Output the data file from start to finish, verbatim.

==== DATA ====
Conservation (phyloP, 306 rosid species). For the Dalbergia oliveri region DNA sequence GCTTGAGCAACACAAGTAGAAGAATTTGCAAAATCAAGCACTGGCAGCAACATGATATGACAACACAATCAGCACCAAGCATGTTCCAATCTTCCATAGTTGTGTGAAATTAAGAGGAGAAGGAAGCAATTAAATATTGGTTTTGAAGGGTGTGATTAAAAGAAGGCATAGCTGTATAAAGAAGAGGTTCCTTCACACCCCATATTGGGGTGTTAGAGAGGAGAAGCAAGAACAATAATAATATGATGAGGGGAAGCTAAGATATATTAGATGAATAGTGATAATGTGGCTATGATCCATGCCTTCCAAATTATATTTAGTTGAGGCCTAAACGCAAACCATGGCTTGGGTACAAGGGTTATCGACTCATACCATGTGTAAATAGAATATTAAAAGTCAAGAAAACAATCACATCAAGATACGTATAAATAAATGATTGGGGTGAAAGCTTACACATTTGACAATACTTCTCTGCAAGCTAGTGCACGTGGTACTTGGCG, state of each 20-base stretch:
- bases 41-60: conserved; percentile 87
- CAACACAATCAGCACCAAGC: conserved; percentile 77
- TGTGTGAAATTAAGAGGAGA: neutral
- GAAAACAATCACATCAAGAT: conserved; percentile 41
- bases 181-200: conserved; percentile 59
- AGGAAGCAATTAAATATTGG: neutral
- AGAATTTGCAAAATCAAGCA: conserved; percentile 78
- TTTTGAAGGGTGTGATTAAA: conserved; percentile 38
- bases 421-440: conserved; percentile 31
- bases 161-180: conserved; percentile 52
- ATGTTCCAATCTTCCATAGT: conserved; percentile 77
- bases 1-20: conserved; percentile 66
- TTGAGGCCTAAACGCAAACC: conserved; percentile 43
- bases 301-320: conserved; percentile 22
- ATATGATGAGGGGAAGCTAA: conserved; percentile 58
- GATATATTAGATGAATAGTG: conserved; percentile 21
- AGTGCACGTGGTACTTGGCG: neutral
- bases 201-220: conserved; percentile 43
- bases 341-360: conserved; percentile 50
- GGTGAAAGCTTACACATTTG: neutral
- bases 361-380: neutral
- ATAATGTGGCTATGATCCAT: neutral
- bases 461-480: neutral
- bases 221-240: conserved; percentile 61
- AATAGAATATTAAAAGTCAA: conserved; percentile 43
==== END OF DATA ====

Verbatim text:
Conservation (phyloP, 306 rosid species). For the Dalbergia oliveri region DNA sequence GCTTGAGCAACACAAGTAGAAGAATTTGCAAAATCAAGCACTGGCAGCAACATGATATGACAACACAATCAGCACCAAGCATGTTCCAATCTTCCATAGTTGTGTGAAATTAAGAGGAGAAGGAAGCAATTAAATATTGGTTTTGAAGGGTGTGATTAAAAGAAGGCATAGCTGTATAAAGAAGAGGTTCCTTCACACCCCATATTGGGGTGTTAGAGAGGAGAAGCAAGAACAATAATAATATGATGAGGGGAAGCTAAGATATATTAGATGAATAGTGATAATGTGGCTATGATCCATGCCTTCCAAATTATATTTAGTTGAGGCCTAAACGCAAACCATGGCTTGGGTACAAGGGTTATCGACTCATACCATGTGTAAATAGAATATTAAAAGTCAAGAAAACAATCACATCAAGATACGTATAAATAAATGATTGGGGTGAAAGCTTACACATTTGACAATACTTCTCTGCAAGCTAGTGCACGTGGTACTTGGCG, state of each 20-base stretch:
- bases 41-60: conserved; percentile 87
- CAACACAATCAGCACCAAGC: conserved; percentile 77
- TGTGTGAAATTAAGAGGAGA: neutral
- GAAAACAATCACATCAAGAT: conserved; percentile 41
- bases 181-200: conserved; percentile 59
- AGGAAGCAATTAAATATTGG: neutral
- AGAATTTGCAAAATCAAGCA: conserved; percentile 78
- TTTTGAAGGGTGTGATTAAA: conserved; percentile 38
- bases 421-440: conserved; percentile 31
- bases 161-180: conserved; percentile 52
- ATGTTCCAATCTTCCATAGT: conserved; percentile 77
- bases 1-20: conserved; percentile 66
- TTGAGGCCTAAACGCAAACC: conserved; percentile 43
- bases 301-320: conserved; percentile 22
- ATATGATGAGGGGAAGCTAA: conserved; percentile 58
- GATATATTAGATGAATAGTG: conserved; percentile 21
- AGTGCACGTGGTACTTGGCG: neutral
- bases 201-220: conserved; percentile 43
- bases 341-360: conserved; percentile 50
- GGTGAAAGCTTACACATTTG: neutral
- bases 361-380: neutral
- ATAATGTGGCTATGATCCAT: neutral
- bases 461-480: neutral
- bases 221-240: conserved; percentile 61
- AATAGAATATTAAAAGTCAA: conserved; percentile 43